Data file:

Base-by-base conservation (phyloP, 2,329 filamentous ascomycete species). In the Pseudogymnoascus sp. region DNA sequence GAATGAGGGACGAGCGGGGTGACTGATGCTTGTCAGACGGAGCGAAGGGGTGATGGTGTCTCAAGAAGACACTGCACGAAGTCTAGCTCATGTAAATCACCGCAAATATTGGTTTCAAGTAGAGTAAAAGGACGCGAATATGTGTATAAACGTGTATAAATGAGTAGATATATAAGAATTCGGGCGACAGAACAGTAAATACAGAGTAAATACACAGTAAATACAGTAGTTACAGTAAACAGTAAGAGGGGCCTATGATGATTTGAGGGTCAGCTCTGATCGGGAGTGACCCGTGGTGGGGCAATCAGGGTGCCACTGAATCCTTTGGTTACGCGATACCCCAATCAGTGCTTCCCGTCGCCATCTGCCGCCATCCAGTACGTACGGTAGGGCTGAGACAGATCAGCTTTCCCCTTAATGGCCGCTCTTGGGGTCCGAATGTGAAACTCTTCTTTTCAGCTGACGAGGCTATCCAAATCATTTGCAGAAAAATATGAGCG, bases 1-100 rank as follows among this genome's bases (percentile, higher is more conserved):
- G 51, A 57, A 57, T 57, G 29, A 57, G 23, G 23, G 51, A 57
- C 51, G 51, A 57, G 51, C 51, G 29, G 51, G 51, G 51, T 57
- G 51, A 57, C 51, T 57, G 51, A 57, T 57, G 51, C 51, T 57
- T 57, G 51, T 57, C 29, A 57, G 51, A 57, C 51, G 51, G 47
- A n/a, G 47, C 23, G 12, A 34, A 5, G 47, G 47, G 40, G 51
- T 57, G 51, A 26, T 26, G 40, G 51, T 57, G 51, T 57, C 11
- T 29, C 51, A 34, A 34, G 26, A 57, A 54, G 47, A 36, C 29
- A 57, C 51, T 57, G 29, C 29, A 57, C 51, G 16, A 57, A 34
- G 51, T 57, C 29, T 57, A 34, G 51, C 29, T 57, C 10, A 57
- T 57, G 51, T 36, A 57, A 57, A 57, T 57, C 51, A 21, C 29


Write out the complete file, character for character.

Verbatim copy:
Base-by-base conservation (phyloP, 2,329 filamentous ascomycete species). In the Pseudogymnoascus sp. region DNA sequence GAATGAGGGACGAGCGGGGTGACTGATGCTTGTCAGACGGAGCGAAGGGGTGATGGTGTCTCAAGAAGACACTGCACGAAGTCTAGCTCATGTAAATCACCGCAAATATTGGTTTCAAGTAGAGTAAAAGGACGCGAATATGTGTATAAACGTGTATAAATGAGTAGATATATAAGAATTCGGGCGACAGAACAGTAAATACAGAGTAAATACACAGTAAATACAGTAGTTACAGTAAACAGTAAGAGGGGCCTATGATGATTTGAGGGTCAGCTCTGATCGGGAGTGACCCGTGGTGGGGCAATCAGGGTGCCACTGAATCCTTTGGTTACGCGATACCCCAATCAGTGCTTCCCGTCGCCATCTGCCGCCATCCAGTACGTACGGTAGGGCTGAGACAGATCAGCTTTCCCCTTAATGGCCGCTCTTGGGGTCCGAATGTGAAACTCTTCTTTTCAGCTGACGAGGCTATCCAAATCATTTGCAGAAAAATATGAGCG, bases 1-100 rank as follows among this genome's bases (percentile, higher is more conserved):
- G 51, A 57, A 57, T 57, G 29, A 57, G 23, G 23, G 51, A 57
- C 51, G 51, A 57, G 51, C 51, G 29, G 51, G 51, G 51, T 57
- G 51, A 57, C 51, T 57, G 51, A 57, T 57, G 51, C 51, T 57
- T 57, G 51, T 57, C 29, A 57, G 51, A 57, C 51, G 51, G 47
- A n/a, G 47, C 23, G 12, A 34, A 5, G 47, G 47, G 40, G 51
- T 57, G 51, A 26, T 26, G 40, G 51, T 57, G 51, T 57, C 11
- T 29, C 51, A 34, A 34, G 26, A 57, A 54, G 47, A 36, C 29
- A 57, C 51, T 57, G 29, C 29, A 57, C 51, G 16, A 57, A 34
- G 51, T 57, C 29, T 57, A 34, G 51, C 29, T 57, C 10, A 57
- T 57, G 51, T 36, A 57, A 57, A 57, T 57, C 51, A 21, C 29